It is important to remember there are benefits to specialized courses, even if we build more inclusive mainstream courses. First and foremost, they offer the opportunity for more in-depth study than mainstream courses (which, regardless of increased inclusivity, are often survey courses, designed to give an overview of broad trends and particularly influential works). Specialized courses enable students to reach further, to explore trends within subcategories, and to read more than a scant few authors. In a women’s literature class I took, for example, we were able to look more closely at specific works, explore certain trends in women’s writing and read a broader range of female authors than I had ever previously done in an academic setting.
Secondly, specialized courses typically offer safer discussion spaces for issues raised by the literature. This is the case regardless of whether or not safe discussion spaces are explicitly required by the teacher or syllabus. Specialized courses attract people who have an active interest, and who are therefore less likely to complain about the subject matter, deny the validity of the discussion, or otherwise make having the conversation at all feel unwelcome. This often results in more in-depth, nuanced conversations, ones aware of the complexities of these issues or at least willing to explore those complexities.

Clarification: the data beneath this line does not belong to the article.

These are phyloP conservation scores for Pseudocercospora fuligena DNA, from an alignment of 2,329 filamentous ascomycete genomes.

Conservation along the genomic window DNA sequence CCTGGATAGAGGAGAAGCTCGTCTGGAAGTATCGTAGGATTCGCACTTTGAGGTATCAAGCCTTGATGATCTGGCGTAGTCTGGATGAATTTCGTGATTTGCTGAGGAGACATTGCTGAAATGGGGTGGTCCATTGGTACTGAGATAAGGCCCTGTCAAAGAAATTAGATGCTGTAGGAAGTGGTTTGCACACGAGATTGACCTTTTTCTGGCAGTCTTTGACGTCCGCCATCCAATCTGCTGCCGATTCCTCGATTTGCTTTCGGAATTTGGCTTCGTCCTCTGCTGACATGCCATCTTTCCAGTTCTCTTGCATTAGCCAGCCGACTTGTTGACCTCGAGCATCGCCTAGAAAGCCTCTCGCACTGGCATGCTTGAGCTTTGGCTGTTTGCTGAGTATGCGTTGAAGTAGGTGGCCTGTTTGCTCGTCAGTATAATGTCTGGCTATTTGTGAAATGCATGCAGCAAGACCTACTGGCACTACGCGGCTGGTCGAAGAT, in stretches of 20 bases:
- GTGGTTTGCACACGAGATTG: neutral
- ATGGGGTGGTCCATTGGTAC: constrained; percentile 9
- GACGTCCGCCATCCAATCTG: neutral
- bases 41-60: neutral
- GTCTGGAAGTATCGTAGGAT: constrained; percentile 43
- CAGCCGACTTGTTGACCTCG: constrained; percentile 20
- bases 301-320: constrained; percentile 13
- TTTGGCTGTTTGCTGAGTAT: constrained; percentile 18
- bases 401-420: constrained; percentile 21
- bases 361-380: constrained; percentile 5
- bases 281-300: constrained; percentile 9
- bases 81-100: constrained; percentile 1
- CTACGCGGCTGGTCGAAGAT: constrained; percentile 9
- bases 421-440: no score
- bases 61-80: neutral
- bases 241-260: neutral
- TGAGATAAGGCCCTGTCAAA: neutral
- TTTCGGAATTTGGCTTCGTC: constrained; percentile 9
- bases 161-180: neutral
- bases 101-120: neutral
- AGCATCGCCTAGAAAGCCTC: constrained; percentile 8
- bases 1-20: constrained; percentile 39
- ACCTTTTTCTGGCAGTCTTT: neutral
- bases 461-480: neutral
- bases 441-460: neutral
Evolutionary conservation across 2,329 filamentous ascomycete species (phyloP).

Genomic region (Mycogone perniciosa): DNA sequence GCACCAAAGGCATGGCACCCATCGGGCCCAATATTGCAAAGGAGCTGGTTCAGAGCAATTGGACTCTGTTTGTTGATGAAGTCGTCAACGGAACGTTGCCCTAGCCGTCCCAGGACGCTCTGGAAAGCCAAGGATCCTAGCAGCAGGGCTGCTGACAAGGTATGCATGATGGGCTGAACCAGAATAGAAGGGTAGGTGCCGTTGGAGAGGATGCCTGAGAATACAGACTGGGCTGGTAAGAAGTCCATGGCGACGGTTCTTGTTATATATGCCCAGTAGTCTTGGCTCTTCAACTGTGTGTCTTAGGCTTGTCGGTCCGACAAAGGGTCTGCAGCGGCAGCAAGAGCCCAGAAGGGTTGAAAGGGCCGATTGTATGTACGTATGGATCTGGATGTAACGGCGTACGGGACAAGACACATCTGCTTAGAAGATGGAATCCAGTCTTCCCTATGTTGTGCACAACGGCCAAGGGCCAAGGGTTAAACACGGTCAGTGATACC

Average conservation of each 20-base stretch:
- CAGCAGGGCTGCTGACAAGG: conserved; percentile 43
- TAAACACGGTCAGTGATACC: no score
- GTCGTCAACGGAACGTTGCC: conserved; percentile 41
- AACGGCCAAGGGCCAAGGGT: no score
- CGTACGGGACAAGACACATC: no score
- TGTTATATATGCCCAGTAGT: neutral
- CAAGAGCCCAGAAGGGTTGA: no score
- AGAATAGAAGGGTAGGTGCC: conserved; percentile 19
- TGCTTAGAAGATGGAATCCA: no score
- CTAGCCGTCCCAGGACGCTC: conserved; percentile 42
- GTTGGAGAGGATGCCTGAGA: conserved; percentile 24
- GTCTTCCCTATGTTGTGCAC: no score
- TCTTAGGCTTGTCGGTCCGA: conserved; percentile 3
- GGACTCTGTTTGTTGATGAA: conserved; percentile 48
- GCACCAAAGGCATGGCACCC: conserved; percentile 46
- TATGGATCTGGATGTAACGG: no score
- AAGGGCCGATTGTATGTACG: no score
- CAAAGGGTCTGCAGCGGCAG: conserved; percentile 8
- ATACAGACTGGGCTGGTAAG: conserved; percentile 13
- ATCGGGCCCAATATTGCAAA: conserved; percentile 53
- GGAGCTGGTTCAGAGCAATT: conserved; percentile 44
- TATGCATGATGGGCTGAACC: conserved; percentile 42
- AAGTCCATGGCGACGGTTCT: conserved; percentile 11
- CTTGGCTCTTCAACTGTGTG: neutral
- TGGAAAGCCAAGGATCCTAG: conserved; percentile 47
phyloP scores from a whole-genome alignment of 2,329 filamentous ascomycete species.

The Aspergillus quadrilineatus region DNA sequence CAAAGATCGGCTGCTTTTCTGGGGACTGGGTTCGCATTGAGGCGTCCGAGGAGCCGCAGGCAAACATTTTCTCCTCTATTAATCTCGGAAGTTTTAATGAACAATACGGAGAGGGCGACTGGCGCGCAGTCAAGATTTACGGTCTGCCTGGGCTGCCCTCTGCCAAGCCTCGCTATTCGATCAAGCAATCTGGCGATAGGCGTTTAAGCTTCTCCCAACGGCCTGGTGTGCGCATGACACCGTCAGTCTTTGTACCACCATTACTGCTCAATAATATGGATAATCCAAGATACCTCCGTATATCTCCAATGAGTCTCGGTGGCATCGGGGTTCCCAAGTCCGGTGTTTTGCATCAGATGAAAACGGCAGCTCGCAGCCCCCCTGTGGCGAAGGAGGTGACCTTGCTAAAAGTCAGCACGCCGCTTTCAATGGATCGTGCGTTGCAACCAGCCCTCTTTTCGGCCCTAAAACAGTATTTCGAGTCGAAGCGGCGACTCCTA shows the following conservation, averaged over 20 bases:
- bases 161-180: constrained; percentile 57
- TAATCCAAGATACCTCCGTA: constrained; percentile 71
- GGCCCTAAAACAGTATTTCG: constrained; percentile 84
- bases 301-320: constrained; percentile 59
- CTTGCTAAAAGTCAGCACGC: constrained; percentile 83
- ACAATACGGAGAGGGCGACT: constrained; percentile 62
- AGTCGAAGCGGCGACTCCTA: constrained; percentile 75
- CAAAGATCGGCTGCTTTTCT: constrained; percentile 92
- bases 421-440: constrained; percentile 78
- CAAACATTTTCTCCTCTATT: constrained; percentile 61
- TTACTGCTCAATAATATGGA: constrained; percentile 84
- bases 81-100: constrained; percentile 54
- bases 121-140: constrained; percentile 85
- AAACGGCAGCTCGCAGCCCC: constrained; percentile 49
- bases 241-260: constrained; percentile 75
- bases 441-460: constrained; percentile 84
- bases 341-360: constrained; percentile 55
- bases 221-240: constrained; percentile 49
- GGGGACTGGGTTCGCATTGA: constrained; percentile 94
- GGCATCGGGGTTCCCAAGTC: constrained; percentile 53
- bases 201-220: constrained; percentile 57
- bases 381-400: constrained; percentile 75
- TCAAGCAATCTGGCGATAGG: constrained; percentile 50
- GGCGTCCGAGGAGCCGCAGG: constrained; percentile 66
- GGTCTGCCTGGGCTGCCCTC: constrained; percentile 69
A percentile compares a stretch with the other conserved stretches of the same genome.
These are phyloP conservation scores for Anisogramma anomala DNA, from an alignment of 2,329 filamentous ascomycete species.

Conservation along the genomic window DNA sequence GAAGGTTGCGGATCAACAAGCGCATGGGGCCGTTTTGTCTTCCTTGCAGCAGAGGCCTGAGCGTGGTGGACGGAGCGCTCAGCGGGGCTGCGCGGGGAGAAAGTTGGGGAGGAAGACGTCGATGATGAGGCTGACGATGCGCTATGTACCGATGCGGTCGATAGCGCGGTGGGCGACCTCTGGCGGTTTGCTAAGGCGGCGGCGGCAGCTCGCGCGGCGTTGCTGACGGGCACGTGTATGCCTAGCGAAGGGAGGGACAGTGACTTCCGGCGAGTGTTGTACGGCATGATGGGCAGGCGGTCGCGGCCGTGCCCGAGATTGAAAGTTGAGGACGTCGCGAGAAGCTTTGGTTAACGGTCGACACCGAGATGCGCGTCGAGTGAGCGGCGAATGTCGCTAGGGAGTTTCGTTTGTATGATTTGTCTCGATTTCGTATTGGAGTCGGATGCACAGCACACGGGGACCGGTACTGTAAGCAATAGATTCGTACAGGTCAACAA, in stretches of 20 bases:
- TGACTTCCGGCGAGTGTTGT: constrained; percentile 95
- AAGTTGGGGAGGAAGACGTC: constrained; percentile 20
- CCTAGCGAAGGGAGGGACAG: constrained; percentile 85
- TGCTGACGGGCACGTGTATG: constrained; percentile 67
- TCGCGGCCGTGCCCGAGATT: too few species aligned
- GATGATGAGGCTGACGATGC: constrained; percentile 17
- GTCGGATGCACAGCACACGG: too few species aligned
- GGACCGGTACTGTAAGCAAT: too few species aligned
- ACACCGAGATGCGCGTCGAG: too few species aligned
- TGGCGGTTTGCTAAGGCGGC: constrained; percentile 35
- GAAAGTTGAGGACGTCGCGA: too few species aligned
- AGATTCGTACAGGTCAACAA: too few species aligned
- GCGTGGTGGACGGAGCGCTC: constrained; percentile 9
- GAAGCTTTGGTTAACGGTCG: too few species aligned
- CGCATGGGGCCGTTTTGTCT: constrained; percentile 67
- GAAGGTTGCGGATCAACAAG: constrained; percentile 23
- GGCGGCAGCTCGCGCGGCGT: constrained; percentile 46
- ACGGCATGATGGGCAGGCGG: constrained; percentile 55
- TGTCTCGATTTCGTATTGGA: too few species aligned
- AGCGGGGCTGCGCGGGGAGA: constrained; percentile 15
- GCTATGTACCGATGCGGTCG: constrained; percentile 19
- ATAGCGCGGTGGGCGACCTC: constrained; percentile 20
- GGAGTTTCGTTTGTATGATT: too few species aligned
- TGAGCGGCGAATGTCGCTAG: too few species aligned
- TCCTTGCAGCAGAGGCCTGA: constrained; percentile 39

The voluntary nature of the specialized courses (which are typically electives) also helps create a sense of community which invites honesty. Junot Díaz speaks about the need for this type of community when describing The Voices of Our Nation Workshop he helped create. In his New Yorker piece “MFA vs. POC,” Diaz describes the writing workshop as: “Something right out of my wildest MFA dreams, where writers of colors could gather to develop our art in a safe supportive environment. Where our ideas, critiques, concerns, our craft and, above all, our experiences would be privileged rather than marginalized; encouraged rather than ignored; discussed intelligently rather than trivialized. Where our contributions were not an adjunct to Literature but its core” (Diaz). This sort of community and discussion space is invaluable in more than just MFA programs—it is an integral part of specialized courses, and largely absent in even the most inclusive survey courses.